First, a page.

How Paradoxical yet Workable Organizational Synergy is Despite Implementation Difficulties

How Paradoxical yet Workable Organizational Synergy is Despite Implementation Difficulties

Organizational synergy’s underlain by esoteric principles and collectivist mind-set. It isn’t surprising how difficult it’s to implement the dimensions of organizational synergy given the individualist (egocentric or personal interest) tendencies of the entities involved. Sure, organizational synergy’s realistic, because it acknowledges that competition can coexist with cooperation, cultural reforms with resistance to change, etc. And that’s exactly what makes it practicable, given that there’s diversity and the outcomes aren’t ‘zero sum’.

Synergy may also fail to work if there’s too much bureaucracy – rigidity with regards to rules. In addition, effective communication can foster synergy. Moreover, synergy requires cultural forms, but it’s often met with stiff resistance by stakeholders who view difference in cultures (diversity) as a threat. This has been the culprit behind bureaucratic tendencies, resistance to change, egocentric behavior, self-interest, etc. However, we can’t people for such tendencies — threats can be something that’s beyond their control. It’s in the nature of humans to react defensively if they feel threatened. That can’t be ruled out in organizations.

It’s a difficult position to be in for an entity or someone who’s used to a particular culture but they’re forced to cooperate with their competitor. Besides, working with a competitor has an implication — you either abandon your culture, embrace a new culture or work accept changes to your culture. This is what usually happens when there’s a merger between different organizations or acquisition (cannibalization) by a larger, more powerful organization.

And because it threatens one’s culture, employee morale can reduce; hence, performance. An employee can also opt to leave the organization. This is because of self-interest, which rightly so is justified in view of the circumstances. For example, the employee might consider whether their own future with the organization, possibilities of a demotion, layoffs, etc. Hence, periods surrounding mergers or acquisitions tend to be uncertain. It’s a period that ushers in a new order.


Resistance to Change

Its severity depends on the level of perception of threat and how deeply entrenched the organizational culture is. It can range from mild to strong, because synergy coerces or forces someone to confront a threat head-on, which in most cases isn’t desirable. This causes the opposite effect — instead of cooperating with your competitor, you take a hardline stance against them (and your competitors react similarly, too).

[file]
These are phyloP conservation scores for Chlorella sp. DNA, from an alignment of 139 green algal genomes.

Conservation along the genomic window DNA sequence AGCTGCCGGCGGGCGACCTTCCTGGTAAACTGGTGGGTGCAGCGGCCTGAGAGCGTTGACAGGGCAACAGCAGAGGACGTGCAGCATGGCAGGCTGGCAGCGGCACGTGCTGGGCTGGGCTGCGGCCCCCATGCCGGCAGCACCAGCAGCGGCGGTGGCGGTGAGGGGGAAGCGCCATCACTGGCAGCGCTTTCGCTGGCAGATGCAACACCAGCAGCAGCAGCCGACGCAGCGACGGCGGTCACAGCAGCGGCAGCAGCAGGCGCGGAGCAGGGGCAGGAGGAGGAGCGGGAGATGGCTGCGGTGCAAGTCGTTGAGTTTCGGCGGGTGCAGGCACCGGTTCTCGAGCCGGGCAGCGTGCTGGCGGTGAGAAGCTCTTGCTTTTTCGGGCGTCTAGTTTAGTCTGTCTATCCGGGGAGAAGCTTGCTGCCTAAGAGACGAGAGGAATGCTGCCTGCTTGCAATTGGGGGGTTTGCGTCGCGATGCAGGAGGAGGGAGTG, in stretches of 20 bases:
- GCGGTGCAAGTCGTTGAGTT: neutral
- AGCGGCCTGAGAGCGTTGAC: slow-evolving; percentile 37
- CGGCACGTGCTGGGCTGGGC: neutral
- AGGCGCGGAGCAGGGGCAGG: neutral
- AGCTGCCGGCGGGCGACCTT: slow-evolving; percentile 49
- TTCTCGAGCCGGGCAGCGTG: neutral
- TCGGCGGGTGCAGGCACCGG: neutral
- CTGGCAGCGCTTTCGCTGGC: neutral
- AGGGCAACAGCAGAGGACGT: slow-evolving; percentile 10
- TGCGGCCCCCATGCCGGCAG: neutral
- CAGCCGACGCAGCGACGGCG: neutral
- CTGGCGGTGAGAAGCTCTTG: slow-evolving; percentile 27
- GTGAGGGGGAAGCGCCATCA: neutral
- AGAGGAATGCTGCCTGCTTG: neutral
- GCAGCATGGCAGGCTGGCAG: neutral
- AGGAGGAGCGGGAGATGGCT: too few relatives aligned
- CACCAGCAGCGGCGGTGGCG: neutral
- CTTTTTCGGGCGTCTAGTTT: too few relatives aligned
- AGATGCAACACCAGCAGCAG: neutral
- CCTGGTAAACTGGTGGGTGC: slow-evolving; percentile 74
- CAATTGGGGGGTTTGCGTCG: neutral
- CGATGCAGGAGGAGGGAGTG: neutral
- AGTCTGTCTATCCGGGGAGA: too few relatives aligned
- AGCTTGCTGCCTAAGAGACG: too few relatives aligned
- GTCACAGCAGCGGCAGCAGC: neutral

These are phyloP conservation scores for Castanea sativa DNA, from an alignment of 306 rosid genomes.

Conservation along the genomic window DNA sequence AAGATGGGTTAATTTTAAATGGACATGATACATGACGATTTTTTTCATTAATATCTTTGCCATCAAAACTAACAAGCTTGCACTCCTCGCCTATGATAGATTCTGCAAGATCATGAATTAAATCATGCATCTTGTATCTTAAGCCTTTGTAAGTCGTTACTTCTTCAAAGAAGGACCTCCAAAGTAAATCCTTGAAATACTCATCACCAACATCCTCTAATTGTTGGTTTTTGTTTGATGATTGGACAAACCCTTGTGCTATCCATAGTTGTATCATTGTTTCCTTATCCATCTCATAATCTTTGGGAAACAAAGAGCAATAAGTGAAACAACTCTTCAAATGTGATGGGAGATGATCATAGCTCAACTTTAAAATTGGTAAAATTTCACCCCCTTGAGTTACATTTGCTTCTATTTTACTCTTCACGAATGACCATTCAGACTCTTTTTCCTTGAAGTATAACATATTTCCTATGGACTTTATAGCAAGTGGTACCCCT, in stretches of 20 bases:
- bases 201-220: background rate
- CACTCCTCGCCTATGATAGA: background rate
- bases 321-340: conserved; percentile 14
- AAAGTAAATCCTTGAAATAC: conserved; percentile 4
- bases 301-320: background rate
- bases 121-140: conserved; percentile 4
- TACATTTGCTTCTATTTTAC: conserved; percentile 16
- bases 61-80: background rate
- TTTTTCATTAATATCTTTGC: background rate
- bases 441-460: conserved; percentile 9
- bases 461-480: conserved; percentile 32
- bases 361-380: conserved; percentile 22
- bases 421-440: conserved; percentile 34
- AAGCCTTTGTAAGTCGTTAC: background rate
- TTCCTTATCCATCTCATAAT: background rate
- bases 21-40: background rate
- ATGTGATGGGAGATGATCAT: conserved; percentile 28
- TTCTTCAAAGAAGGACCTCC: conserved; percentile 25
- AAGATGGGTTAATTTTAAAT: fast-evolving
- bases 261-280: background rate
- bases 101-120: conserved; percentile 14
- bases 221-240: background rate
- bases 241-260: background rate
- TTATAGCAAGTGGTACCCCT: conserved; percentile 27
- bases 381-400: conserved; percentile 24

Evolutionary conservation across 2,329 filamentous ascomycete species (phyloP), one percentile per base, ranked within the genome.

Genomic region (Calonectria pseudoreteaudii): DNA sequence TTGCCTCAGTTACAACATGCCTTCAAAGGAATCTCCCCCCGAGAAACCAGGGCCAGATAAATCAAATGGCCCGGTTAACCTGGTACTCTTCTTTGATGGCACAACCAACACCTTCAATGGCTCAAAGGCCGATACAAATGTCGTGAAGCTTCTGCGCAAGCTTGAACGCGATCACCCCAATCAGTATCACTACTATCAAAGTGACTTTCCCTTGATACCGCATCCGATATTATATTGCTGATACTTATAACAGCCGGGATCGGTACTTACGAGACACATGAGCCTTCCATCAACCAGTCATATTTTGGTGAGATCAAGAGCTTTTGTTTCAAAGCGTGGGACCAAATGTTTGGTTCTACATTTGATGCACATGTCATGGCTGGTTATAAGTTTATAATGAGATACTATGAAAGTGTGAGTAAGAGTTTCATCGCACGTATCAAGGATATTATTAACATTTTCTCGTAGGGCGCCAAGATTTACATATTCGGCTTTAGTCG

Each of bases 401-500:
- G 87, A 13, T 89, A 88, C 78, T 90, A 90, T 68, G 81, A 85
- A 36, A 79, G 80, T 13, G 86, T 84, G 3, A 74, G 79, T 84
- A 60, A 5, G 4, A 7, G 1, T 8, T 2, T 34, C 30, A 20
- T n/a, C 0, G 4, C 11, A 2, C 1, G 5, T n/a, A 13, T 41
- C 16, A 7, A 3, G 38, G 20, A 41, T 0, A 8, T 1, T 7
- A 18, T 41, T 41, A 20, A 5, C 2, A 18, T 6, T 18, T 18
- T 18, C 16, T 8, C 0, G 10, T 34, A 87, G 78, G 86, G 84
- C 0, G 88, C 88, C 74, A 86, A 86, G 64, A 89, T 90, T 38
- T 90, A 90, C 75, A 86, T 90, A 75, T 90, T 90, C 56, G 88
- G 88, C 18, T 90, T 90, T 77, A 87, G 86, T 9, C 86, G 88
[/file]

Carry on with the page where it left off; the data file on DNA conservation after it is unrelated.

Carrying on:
As a backlash, employees become more egocentric than collectivistic. It’s nearly impossible to expect cooperation from someone who’s ego-driven, anxious or resistant. In addition, such individuals tend to be bureaucratic, and are unable to relate to communication that’s effective for fostering synergy.


So, how do Organizations Achieve Synergy, Then?

Synergy requires tolerance to diversity — a commitment to stepping out of our comfort zones. It requires burning through organizational structure, and consuming available resources. It involves soothing of the ‘pain’ — consoling each other that all isn’t lost. It involves counseling each other that changes are bound to happen, and that they serve to protect and preserve employees.

For example, no matter what position you’re in an organization, you can encourage your fellow worker that the new cannibalizing entity is there to serve their interest; the organization was going under anyway; thankfully, you’ve someone who’s there to ensure we remain in employment. In addition, the acquisition may mean promotion or a new position. The bottom line is to see a positive outlook — optimism; avoid focusing on the negatives if you want your colleague to put their ego aside, and work toward the common good.

It’s also good to prepare for conflicts in advance, because they’re bound to happen, despite the existence of leadership and vision. The organization should market change as something acceptable and whose outcomes are desirable — not zero sum; benefitting one and disadvantaging another. Instead, it’s something that benefits everyone.



Organizational synergy’s a concept that can confuse you if you don’t adopt a mind-set that it’s not a zero sum game. It’s something that depends so much on diversity and cultural reforms. Ironically, cultural reforms are usually ‘painful’ but necessary processes, which seek to benefit everyone — not benefitting one person at the expense of another.


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